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8 Signs That Show There Is Something Wrong With Your Period

8 Signs That Show There Is Something Wrong With Your Period

Let’s face it, having your period is no fun at the best of times…but when there is something wrong with it, it can be a whole lot worse.  But sometimes it can be hard for women and girls to spot it when they are having a period problem: there is a wide range of what is considered to be normal!  Below, to help you out, are 8 signs that show there is something wrong with your period.

Your Period is Irregular

Believe it or not, some women never achieve a 28 day cycle — and anything between 21 and 45 days is actually considered to be normal!  Girls who have just begun to have their period may find that it is irregular for the first few years — and women who are on the brink of menopause will do the same.  However, if you are used to, for example, having a 35-day cycle and suddenly you drop to a 22-day cycle instead, it is best to call your ob-gyn, as this could indicate a hormonal imbalance or other problem.

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Your Periods are Too Close Together or Too Far Apart

If your periods are coming less than 21 days or more than 45 days apart, this could be a signal that something is going on with your health as well.  Common causes for too long or too short a menstrual cycle include hyperthyroidism or hypothyroidism (too much or too little thyroid hormone). Hard core diets and a too-rigorous exercise schedule can also make periods less frequent.  Talking to your doctor about a thyroid function test and going over your diet and exercise routine can be very helpful.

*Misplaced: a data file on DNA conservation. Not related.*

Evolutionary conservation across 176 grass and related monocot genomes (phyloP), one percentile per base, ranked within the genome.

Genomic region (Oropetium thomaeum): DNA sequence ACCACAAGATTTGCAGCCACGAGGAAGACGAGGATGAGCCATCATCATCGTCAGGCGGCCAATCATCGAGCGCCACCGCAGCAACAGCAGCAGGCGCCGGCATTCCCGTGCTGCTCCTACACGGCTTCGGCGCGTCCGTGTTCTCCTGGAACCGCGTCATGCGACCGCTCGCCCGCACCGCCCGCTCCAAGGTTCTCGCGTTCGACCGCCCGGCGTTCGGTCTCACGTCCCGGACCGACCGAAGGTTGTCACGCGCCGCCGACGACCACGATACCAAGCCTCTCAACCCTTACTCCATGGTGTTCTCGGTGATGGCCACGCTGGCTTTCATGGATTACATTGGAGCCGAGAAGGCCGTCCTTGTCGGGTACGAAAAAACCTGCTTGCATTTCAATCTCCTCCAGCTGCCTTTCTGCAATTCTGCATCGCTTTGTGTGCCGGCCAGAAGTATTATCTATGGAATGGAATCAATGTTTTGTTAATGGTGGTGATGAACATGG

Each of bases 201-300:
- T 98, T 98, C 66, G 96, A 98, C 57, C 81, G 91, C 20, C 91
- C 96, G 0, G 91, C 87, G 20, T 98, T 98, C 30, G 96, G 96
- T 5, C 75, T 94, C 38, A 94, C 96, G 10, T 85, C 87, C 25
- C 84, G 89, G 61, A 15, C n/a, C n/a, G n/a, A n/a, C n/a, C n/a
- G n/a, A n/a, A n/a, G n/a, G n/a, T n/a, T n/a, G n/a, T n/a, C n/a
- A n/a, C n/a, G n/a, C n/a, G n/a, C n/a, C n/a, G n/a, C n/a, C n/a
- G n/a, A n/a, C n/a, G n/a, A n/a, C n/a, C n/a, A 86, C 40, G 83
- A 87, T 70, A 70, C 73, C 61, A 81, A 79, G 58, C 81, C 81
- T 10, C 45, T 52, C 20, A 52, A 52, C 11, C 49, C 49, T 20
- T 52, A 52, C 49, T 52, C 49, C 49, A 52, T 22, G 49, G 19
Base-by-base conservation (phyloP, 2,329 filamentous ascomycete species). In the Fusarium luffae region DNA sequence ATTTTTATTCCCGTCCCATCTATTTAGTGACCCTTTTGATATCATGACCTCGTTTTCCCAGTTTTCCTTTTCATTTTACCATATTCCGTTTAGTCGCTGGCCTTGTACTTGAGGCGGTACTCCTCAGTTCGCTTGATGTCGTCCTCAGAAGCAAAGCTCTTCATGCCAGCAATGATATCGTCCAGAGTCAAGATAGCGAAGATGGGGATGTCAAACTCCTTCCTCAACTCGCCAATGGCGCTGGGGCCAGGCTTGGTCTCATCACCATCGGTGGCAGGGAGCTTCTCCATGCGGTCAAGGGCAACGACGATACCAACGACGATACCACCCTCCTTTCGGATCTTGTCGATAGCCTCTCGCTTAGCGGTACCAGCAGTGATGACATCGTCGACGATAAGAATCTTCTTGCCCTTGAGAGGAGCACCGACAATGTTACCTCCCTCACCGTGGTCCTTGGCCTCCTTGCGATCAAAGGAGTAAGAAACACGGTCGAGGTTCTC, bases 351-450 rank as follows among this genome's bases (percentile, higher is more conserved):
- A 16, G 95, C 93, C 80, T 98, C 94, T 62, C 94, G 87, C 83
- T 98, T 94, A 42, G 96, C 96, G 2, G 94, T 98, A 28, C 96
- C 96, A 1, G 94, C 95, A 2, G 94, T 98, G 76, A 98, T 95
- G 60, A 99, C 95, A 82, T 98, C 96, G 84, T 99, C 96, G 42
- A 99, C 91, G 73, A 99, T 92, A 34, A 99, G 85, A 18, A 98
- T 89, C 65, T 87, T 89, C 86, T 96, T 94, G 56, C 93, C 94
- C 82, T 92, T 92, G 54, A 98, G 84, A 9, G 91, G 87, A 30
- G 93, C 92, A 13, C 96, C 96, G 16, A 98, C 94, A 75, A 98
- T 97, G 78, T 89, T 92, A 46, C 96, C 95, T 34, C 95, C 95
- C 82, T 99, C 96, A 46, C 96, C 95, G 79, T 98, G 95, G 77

Your Period Comes with Severe Cramps

Mild to moderate cramping during a period is considered normal.  But when it is seriously inferring with your life — such as your ability to go to work or school — then there might be a problem. Sometimes severe cramps can be related to your uterus producing too high an amount of prostaglandins, hormone-like compounds that can be a sign of endometriosis or other serious reproductive problem. Talk to your doctor about this and in the meantime, consider using an anti-inflammatory product like Advil which will help block prostaglandin production before it even starts.

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Your Period Comes with Abnormal Bleeding

Bleeding for 3-7 days, and going through 3-6 tampons on each of those days, is considered to be a normal period. However, if you bleed for longer than 7 days or are going through a tampon every hour, there is something wrong. Abnormal bleeding can be caused by many things, include hypothyroidism or uterine cysts or polyps or endometriosis. Your doctor will likely want to do a pelvic exam and other tests to figure out what is causing the abnormal blood flow. This is important to treat, as otherwise it can lead to iron deficiency anemia.

You’re Bleeding in Between Your Periods

It is not considered normal to bleed in between your periods under most circumstances.  Be sure to report any unusual bleeding as this can be a sign of low progesterone levels or other hormonal imbalances, the beginnings of menopause (in older women) and is even a side effect of some contraceptives.

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Your Period Comes with Excessive Clots